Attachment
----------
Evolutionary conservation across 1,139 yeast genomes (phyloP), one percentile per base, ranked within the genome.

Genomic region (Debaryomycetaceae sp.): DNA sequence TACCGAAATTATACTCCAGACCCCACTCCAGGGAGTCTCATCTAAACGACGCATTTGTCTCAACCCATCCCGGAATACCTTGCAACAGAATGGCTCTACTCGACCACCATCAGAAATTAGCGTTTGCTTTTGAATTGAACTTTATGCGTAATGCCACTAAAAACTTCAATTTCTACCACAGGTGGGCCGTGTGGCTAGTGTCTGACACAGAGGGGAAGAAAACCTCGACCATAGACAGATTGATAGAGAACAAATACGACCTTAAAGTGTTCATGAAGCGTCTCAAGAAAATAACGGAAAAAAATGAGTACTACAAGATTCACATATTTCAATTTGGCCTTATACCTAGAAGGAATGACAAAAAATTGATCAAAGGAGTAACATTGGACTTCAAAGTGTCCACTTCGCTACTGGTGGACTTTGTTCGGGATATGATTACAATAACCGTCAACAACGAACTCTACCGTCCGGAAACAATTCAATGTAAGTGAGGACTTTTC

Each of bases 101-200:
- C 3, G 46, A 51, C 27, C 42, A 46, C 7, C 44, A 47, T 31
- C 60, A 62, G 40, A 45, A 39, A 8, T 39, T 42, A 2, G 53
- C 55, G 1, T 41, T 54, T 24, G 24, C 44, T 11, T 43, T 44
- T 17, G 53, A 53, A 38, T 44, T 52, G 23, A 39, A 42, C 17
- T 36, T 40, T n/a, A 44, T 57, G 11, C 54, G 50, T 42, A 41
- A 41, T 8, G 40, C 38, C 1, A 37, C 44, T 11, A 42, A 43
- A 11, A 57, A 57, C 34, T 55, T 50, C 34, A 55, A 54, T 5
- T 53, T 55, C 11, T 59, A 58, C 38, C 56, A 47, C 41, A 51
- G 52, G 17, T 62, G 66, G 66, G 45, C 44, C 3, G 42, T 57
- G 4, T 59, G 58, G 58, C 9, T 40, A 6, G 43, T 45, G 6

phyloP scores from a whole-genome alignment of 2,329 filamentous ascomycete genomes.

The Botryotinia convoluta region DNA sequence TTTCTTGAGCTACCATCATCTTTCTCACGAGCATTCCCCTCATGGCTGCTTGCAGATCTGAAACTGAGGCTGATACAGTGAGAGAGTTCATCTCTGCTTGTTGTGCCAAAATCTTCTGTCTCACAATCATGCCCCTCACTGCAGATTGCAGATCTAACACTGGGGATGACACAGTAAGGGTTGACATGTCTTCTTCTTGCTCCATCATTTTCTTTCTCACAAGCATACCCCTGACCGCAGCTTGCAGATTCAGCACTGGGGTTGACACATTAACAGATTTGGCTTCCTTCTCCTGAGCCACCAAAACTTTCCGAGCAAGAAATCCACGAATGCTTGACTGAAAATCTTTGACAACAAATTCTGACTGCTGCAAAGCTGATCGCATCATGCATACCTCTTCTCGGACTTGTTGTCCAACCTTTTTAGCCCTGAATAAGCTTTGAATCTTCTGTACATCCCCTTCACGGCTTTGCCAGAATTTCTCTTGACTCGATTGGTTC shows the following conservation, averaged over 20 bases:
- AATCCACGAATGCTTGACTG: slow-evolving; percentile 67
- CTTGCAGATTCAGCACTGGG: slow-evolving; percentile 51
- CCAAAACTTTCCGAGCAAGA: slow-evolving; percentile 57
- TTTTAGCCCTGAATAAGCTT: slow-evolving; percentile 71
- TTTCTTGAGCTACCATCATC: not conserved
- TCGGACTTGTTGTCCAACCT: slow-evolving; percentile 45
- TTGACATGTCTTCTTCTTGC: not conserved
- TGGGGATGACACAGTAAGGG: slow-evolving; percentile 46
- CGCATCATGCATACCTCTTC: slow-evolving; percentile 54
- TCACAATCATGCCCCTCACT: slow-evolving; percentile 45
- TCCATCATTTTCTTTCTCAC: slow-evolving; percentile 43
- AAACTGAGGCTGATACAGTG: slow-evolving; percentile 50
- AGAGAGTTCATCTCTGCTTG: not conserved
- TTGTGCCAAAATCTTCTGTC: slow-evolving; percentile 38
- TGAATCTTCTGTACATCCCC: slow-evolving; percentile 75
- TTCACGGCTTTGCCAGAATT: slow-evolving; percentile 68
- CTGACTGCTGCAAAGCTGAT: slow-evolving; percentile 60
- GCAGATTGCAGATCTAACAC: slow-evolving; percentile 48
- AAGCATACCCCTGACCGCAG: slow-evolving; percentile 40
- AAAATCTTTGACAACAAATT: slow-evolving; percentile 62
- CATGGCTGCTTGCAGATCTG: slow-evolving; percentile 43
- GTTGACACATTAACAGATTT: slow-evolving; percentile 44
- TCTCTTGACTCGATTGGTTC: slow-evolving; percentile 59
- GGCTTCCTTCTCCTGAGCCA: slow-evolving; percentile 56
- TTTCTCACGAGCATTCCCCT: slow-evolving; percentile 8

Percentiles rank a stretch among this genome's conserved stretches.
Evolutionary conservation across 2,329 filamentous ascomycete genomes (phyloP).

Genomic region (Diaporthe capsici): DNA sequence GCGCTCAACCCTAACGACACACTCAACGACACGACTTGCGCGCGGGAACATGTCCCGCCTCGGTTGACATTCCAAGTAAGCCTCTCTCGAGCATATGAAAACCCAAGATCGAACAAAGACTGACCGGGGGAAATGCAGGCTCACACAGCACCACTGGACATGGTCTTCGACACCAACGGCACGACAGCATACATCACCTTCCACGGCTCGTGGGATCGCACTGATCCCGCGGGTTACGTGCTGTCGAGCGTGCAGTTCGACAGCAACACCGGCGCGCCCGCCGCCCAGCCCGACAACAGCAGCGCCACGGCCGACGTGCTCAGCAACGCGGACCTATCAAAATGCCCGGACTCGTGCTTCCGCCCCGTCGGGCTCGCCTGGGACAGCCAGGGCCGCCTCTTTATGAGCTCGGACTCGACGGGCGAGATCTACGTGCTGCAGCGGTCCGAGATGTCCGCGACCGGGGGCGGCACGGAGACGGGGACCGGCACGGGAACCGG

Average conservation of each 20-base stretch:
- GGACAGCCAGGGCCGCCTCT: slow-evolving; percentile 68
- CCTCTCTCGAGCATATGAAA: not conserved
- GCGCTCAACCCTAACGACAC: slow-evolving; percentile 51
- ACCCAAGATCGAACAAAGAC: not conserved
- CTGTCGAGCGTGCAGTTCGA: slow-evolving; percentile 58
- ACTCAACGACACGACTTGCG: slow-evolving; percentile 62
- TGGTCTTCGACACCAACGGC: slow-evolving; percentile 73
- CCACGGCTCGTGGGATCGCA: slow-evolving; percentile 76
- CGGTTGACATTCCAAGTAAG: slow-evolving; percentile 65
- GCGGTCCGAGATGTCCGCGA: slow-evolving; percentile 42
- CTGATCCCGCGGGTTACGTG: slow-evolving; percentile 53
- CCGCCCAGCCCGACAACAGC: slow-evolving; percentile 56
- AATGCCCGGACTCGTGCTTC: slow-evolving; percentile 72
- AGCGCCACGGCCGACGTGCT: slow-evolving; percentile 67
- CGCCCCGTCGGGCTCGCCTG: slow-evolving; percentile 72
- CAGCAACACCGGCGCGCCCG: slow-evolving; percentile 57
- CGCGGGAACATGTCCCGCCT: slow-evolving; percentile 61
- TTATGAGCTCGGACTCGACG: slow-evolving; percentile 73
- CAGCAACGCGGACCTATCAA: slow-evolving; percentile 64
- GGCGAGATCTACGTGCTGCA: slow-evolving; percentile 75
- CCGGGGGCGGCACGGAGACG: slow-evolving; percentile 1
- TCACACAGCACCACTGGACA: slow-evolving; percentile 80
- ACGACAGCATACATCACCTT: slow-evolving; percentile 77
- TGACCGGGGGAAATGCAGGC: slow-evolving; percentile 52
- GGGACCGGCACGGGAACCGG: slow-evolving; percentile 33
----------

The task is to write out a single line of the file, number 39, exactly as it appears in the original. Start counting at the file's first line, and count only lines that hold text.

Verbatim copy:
- GGCTTCCTTCTCCTGAGCCA: slow-evolving; percentile 56